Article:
TWiV 179: Was ist ein Virus?

April 15, 2012

hornworm parasitized by waspHosts: Vincent Racaniello, Alan Dove, Rich Condit, and Gertrud Radu

Gertrud joins the TWiVoners to review how dengue virus infection of mosquitoes alters blood feeding behavior, and gene therapy as practiced by parasitoid wasps.

Click the arrow above to play, or right-click to download TWiV 179 (76 MB .mp3, 105 minutes).

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Send your virology questions and comments (email or mp3 file) to twiv@twiv.tv, or call them in to 908-312-0760. You can also post articles that you would like us to discuss at microbeworld.org and tag them with twiv.

  • http://blogs.vassar.edu/viva/ David Esteban

    In your tangent on elimination of variola stocks, you mentioned that it would be possible to reconstruct the virus from the sequence data. Is that really possible?  I assume Rich would have commented if it were not, but I was under the impression that it would either not be possible or very difficult.  Poxvirus DNA is not infectious, so you couldn’t just transfect it and get virus replication.  Early gene expression occurs within the partially disassembled virion, so the genome needs to come in with the associated enzymes and structures.  I suppose someone could try transfecting variola DNA into a vaccinia infected cell, to try to get variola genomes packaged into a vaccinia particle, then on the next round of infection authentic variola virions could be made.  But that hasnt been done as far as I know, and Im not sure if it would actually work.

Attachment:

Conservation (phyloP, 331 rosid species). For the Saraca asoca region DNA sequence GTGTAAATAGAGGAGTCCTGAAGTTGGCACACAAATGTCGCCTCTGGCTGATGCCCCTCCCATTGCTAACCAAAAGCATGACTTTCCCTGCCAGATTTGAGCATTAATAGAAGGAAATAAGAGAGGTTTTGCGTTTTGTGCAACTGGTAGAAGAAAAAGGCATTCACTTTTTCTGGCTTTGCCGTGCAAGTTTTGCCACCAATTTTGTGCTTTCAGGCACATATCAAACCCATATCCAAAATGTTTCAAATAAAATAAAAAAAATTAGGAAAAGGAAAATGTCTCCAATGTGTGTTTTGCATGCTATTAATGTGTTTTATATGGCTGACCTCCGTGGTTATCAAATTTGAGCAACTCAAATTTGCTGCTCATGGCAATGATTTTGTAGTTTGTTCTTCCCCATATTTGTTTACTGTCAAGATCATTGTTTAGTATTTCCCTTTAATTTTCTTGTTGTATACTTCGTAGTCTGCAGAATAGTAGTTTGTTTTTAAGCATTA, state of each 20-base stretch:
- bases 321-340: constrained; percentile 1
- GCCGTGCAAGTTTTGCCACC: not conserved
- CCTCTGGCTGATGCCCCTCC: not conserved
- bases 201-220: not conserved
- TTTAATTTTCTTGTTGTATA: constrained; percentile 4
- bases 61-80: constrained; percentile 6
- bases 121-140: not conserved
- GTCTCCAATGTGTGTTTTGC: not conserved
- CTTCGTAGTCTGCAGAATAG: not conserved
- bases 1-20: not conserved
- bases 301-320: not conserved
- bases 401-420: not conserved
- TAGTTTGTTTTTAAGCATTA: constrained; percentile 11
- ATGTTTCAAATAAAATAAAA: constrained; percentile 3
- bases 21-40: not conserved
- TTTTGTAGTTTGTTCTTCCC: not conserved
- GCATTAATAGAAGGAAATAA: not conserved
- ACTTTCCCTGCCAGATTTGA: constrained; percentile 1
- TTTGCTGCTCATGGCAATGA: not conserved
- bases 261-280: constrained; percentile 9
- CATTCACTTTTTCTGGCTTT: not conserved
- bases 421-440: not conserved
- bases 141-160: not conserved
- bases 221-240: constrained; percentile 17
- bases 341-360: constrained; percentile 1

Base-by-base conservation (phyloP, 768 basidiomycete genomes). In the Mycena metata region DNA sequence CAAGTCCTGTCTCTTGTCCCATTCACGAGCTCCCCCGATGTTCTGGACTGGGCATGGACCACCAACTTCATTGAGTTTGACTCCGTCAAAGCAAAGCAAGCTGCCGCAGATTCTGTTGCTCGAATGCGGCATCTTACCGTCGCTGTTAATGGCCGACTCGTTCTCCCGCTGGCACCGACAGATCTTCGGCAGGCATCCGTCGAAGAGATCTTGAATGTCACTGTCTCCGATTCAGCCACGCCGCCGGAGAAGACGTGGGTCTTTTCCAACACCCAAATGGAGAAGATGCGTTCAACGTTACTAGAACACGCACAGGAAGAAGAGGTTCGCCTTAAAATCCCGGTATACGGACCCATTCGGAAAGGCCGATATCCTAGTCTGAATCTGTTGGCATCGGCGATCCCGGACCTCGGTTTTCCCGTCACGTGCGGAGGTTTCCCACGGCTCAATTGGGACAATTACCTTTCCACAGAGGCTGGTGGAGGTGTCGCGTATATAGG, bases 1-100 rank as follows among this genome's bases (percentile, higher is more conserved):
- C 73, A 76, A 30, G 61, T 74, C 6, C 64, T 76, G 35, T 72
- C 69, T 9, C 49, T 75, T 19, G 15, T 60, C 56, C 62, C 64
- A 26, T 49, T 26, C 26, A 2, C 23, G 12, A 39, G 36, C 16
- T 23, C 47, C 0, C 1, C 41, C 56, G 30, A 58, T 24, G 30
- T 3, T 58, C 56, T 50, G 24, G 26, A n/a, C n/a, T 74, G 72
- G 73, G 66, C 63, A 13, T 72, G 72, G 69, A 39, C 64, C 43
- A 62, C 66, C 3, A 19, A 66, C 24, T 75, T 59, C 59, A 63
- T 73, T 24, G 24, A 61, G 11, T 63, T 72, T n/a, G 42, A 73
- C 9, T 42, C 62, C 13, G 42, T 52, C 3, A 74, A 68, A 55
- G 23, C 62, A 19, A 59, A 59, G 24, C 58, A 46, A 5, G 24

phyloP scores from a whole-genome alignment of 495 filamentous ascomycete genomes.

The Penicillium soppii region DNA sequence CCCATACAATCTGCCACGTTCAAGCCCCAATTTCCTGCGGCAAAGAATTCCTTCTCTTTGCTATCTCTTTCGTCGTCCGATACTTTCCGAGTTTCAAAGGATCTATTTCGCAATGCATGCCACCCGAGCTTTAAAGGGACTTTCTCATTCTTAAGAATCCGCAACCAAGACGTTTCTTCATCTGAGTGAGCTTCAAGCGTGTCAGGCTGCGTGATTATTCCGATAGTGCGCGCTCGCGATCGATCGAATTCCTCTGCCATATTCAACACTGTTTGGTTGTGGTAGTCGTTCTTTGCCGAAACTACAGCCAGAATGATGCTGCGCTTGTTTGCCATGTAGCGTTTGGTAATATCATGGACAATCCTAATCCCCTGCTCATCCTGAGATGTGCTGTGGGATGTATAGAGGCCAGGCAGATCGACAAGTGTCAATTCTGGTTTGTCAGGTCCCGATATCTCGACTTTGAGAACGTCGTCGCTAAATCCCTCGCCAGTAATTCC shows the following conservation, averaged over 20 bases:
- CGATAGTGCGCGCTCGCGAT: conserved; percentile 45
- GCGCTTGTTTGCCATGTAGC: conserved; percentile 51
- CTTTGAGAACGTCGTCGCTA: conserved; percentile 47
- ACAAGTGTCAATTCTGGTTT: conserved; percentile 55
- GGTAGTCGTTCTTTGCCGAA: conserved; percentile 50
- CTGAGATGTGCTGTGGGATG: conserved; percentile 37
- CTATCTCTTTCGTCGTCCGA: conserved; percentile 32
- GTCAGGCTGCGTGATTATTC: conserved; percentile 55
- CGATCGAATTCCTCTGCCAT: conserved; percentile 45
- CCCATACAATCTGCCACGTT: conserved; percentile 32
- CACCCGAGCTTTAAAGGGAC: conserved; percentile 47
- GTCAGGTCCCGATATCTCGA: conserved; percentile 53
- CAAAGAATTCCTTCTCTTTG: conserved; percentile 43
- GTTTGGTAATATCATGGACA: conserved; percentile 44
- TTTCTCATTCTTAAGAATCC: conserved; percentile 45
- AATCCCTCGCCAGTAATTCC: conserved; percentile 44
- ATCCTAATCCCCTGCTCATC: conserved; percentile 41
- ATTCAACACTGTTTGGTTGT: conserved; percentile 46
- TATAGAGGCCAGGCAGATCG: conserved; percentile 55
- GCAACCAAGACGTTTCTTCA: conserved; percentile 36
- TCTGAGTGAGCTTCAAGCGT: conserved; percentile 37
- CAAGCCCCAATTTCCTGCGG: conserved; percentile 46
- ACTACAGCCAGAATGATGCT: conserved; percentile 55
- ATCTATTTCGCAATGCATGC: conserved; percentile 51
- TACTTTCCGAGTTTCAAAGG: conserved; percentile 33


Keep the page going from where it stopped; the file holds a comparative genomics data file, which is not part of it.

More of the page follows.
• http://twitter.com/GertrudRey Gertrud Rey

    Hmmm… in my opinion it is theoretically possible, but you never know what kinds of logistical problems you run into when you actually set about doing it.  My grad school project COULD technically have been completed in 2 years, but there were all kinds of unforeseen issues with cloning, expression and other parameters.  Let’s not forget also, that there may be all kinds of strains in Novosibirsk and Atlanta freezers (and maybe others?), for which we don’t have an actual sequence.   

  • http://www.virology.ws profvrr

    Rich and Grant McFadden have said before on TWiV that it is technically possible to reconstruct smallpox virus from the sequence. We’ve even discussed how to do it, using a related helper virus they seemed to think it would work. How long that would take is something else. Even in the best lab it could take  a long time – or not. It depends on a lot of variables, including the ‘hands’ of the scientist doing the work. Without a great lab and great hands, I doubt it.